Article Date: 1/1/2008

Stay Close to the Cutting Edge
GP insights

Stay Close to the Cutting Edge

BY BRAD GIEDD, OD, MS, FAAO

At a recent contact lens workshop involving 30 or so optometrists, my partner told me that a group leader asked the question, "How many of you know of or have fit the latest hybrid contact lens?" My partner was the only one who had fit the new SynergEyes (SynergEyes, Inc.) lenses and one of only a handful who'd even heard of them. "Great!" I thought. With fewer practitioners fitting these new lenses, it gave her and I more opportunity to distinguish our practice from our peers'.

Set Your Practice Apart

While this sentiment may seem a little self-serving, you have to admit that there's truth in it. You have a unique opportunity when it comes to fitting specialty design contact lenses. In the competitive environment our profession finds itself in today, any opportunity to set yourself and your practice apart from the one down the street is critical. The ability to think outside-the-box can turn an ordinary practice into an extraordinary one.

With that thought in mind I wanted to share a few examples of cases I've seen recently in which the opportunity to be creative and do something different and unique from the patients' previous practitioners helped me to better the quality of their lives and at the same time helped form doctor-patient relationships that will keep these patients returning to our practice for care.

Three Hybrid Lens Successes

The first patient, an 8.00D myope with 2.00D of cylinder, had tried GPs unsuccessfully and wasn't quite happy with the vision her soft toric lenses provided. We decided to try a new approach and fit her with hybrid contact lenses. She was ecstatic with the results. The lenses gave her the sharp 20/20 vision she'd had with her GPs, but with the comfort of her soft torics.

Any opportunity to set yourself and your practice apart is critical.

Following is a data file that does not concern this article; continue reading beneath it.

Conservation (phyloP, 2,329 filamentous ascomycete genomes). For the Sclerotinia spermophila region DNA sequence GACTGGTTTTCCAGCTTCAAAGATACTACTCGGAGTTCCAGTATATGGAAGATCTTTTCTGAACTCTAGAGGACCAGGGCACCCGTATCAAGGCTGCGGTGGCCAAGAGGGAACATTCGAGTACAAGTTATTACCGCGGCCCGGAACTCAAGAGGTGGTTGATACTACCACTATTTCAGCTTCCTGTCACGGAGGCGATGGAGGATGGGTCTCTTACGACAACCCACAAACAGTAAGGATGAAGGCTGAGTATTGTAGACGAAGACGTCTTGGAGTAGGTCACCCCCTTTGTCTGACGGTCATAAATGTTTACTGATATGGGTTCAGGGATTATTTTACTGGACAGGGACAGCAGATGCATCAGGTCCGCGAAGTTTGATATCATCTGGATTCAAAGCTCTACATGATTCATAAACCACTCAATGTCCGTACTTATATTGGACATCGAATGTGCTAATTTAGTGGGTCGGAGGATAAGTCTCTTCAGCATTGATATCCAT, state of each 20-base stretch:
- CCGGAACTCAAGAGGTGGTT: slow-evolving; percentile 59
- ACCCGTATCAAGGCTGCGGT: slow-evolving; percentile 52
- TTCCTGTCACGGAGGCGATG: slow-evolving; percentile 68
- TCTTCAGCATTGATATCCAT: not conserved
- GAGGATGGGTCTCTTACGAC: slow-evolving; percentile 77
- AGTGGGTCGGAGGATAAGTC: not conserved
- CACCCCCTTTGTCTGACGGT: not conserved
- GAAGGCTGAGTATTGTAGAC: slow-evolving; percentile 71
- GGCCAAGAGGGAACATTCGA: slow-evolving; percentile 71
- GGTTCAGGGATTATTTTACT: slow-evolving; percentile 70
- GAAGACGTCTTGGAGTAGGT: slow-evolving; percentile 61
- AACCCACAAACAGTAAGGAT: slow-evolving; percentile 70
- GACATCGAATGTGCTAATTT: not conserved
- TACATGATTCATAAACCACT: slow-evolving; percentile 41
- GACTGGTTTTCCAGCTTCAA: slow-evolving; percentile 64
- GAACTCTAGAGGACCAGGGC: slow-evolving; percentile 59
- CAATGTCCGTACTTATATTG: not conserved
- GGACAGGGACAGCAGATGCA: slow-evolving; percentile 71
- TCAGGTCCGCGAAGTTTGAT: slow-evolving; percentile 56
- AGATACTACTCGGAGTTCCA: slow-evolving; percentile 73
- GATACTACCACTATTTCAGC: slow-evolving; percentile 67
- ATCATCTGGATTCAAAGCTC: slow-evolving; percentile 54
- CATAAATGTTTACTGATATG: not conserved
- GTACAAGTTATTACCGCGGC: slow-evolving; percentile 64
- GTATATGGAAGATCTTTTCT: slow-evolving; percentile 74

The second patient was an avid softball player whose prescription was also about –8.00D. He was very successful in GPs, but found the consistency of his vision to be a challenge during cool evenings when his eyes tear up — not to mention the occasional lens dislocation that can occur during such occasions. This patient easily converted to a hybrid contact lens that he uses just for these types of activities, and he reports excellent, stable vision at all times during softball and other activities where GPs alone were once a challenge.

The third example is a young keratoconus patient who has significant corneal astigmatism in each eye. She can achieve an acceptable level of vision only with GP correction, but her corneas lend themselves to a marginal fit at best. This challenging patient is now successful, in one eye, with a hybrid lens that provides the consistent vision and comfort that her previous lens could not. The fellow eye awaits a lens that is currently in development, one with an asymmetric back surface design that will better fit keratoconus patients who exhibit the common inferior steepening that often makes traditional GP designs difficult to fit and center.

Make an Effort to Stay Current

SynergEyes lenses will soon be available in multifocal designs as well, creating yet another opportunity for you and your patients. However, you can only fit these and other new lenses if you know they exist.

So stay current with this and other new contact lens technology by visiting the exhibit hall the next time you attend an educational meeting, browsing the Internet to discover new and emerging products and trends, and, of course, continue reading Contact Lens Spectrum! CLS


Dr. Giedd entered private practice with the Eye Associates of Winter Park in 2000, where he specializes in fitting specialty contact lenses and also performs clinical research for Vistakon.



Contact Lens Spectrum, Issue: January 2008